• Fuzzy: Hard to focus, but in a different way from buzziness. When I feel fuzzy, my thoughts feel slow and it’s hard to grab onto something. It’s a good time to do straightforward tasks that don’t require much thinking, like accounting. I can also break down creative tasks into smaller less-creative pieces, so I can still get small chunks of writing or drawing done even when my brain is tired.
  • Speeding: Sometimes I overlook details or things I need to do. When we catch that, it’s a good time to slow down and ask people to doublecheck my work. Related to buzziness and feeling stretched. Checklists, processes, and automation help a lot.
  • Absent-minded: Sometimes I’ll blank out when it comes to where I’ve put something or what I was about to do because I wasn’t paying enough attention. Related to fuzziness. Habits, reminders, and lists help; also, W- helps me remember or find things.
  • Anxious: Generally around being late, messing up, or forgetting important things. When I’m awake and reasonable, I know that the world tends to keep on going and that people adjust, but early meetings still disproportionately interfere with sleep. I can calm down my lizard brain when I’m awake enough to do it. Sleeping is easier with backup alarms and wake-up reminders.
  • Annoyed/frustrated: When things are more limited than I hoped they’d be, or I have to figure out complicated workarounds. Can handle this by dissociating emotion from dealing with things like Internet Explorer. Also, taking plenty of notes helps, since I can avoid having to re-solve the problem in the future. If I can share my notes, all the better.
  • Embarrassed: Sometimes I mess up, and sometimes programming/automation helps me mess up on a grand scale. Whoops. Somewhat mitigated if I focus on moving forward and fixing multiple gaps. Having team members provide air cover helps a lot too.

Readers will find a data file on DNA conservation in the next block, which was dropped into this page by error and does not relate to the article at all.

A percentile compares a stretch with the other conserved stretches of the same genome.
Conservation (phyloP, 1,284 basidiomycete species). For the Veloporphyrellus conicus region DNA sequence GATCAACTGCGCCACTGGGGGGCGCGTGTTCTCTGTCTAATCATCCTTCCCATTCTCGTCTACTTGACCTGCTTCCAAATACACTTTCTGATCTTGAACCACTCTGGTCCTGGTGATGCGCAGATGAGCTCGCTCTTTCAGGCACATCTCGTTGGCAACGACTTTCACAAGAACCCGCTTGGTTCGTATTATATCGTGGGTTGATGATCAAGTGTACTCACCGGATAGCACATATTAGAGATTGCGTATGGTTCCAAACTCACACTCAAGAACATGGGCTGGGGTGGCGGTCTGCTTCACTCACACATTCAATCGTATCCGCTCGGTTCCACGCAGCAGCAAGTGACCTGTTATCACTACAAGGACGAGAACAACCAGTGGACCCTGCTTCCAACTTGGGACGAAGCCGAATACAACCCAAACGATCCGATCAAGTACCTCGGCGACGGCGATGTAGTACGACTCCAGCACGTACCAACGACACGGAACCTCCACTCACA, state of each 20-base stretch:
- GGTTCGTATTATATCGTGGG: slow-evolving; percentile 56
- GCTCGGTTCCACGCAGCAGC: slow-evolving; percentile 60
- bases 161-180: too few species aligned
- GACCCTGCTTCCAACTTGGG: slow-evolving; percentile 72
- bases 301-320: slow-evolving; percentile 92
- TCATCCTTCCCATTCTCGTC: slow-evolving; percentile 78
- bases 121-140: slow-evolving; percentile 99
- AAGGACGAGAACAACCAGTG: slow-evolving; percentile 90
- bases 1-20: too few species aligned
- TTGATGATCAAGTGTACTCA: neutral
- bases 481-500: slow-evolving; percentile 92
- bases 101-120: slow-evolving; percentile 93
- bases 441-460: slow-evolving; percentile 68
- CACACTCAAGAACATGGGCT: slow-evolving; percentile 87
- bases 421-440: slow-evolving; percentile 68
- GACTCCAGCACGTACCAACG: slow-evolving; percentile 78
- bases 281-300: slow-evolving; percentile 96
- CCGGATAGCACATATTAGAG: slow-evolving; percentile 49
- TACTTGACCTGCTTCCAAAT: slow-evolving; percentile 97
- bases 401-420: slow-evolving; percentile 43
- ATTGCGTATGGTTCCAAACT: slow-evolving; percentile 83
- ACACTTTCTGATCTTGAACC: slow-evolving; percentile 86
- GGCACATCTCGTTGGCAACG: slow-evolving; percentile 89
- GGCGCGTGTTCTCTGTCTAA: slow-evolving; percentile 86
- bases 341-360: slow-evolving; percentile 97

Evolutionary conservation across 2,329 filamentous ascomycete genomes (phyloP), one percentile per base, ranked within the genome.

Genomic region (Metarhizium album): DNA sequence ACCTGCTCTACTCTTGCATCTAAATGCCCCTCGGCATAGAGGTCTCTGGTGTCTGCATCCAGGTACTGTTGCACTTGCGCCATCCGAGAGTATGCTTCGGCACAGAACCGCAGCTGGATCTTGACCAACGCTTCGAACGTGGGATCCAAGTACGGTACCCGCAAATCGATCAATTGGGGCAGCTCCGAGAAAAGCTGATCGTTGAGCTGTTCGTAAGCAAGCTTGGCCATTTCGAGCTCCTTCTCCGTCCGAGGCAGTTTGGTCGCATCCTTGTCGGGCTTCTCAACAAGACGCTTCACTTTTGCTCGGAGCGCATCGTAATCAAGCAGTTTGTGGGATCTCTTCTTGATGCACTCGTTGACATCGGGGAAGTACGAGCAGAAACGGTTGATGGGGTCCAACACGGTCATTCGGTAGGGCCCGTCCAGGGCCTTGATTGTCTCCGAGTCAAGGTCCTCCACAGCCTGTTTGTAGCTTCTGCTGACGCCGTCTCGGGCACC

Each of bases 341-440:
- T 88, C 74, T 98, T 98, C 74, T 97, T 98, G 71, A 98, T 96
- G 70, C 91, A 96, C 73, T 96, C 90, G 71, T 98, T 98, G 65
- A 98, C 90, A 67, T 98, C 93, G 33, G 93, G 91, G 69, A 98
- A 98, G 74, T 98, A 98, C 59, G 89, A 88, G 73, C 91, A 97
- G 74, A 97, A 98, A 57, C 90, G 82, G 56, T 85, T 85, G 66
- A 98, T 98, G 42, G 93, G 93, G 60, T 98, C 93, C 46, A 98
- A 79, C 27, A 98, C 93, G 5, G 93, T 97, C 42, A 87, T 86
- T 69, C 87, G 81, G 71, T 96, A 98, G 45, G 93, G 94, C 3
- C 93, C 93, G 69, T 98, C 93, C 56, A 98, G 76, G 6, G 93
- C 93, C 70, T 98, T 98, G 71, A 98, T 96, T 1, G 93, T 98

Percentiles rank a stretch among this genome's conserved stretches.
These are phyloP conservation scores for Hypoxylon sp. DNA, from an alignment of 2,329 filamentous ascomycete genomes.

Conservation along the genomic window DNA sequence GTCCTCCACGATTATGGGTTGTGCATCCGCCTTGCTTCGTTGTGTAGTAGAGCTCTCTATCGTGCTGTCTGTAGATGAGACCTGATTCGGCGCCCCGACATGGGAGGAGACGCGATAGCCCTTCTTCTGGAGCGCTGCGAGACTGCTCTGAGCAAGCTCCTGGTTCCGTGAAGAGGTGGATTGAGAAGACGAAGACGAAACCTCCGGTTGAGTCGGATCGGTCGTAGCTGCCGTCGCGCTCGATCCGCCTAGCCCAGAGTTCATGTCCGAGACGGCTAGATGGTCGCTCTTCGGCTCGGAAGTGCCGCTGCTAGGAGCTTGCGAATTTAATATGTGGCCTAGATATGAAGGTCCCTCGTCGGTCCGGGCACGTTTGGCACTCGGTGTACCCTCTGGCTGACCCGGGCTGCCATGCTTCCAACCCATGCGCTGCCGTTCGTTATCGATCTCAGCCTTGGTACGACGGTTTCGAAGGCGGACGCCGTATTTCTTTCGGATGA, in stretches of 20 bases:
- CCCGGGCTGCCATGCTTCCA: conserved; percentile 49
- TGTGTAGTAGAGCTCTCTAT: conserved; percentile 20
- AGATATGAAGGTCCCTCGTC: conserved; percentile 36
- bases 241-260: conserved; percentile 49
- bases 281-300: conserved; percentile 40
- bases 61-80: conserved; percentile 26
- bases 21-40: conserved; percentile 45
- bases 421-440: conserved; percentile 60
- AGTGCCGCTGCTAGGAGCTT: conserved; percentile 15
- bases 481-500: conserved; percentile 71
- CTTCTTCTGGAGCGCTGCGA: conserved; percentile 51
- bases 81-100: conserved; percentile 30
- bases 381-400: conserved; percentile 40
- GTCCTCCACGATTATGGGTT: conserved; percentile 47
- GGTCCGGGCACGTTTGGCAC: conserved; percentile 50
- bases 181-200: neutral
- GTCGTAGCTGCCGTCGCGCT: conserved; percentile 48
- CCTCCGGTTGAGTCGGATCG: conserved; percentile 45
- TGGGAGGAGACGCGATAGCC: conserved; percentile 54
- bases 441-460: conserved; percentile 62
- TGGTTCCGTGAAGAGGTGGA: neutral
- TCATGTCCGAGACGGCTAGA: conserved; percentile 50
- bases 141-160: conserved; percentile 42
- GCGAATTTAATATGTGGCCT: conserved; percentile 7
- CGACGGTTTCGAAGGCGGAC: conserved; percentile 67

I’d been feeling a little bit stretched lately. When I recognized that, I made lots of lists of ongoing tasks and open loops. That helped a lot. =) I feel a little bit fuzzy in the evenings, but certain kinds of drawing and writing actually help with that instead of making it worse. Hmm…

Doing more consulting

As I mentioned previously, I’ve been doing a lot more consulting than I originally planned. At this point, I had been thinking of keeping my twice-a-week schedule for a few months, and then tapering down to the equivalent of one day a week, and then eventually letting go of it entirely. That might still happen. In the meantime, though, my primary client needs some extra help. I still carve out time to work on my own stuff, but I’m willing to postpone some of the things I could be working on because I can see how a little extra work now could create a lot more value for the client. Besides, it’s a good excuse to learn more about some of the things I’m curious about.

2014-08-27 Why do the extra consulting - #experiment #business #consulting

2014-08-27 Why do the extra consulting – #experiment #business #consulting

A couple of weeks ago, I wrote a little about testing out this pace and observing what I ended up swapping out. It turned out that Harold Jarche had been thinking about similar things, and we chatted a little about it over lunch. (Yay lunch with people!) I mentioned I’d been fleshing out in more details the little things that tend to get put aside if I make work my default activity (at least until I reach 40 hours a week), and why I’m willing to make the trade.

2014-08-18 What am I really postponing or giving up - #experiment #business #consulting

2014-08-18 What am I really postponing or giving up – #experiment #business #consulting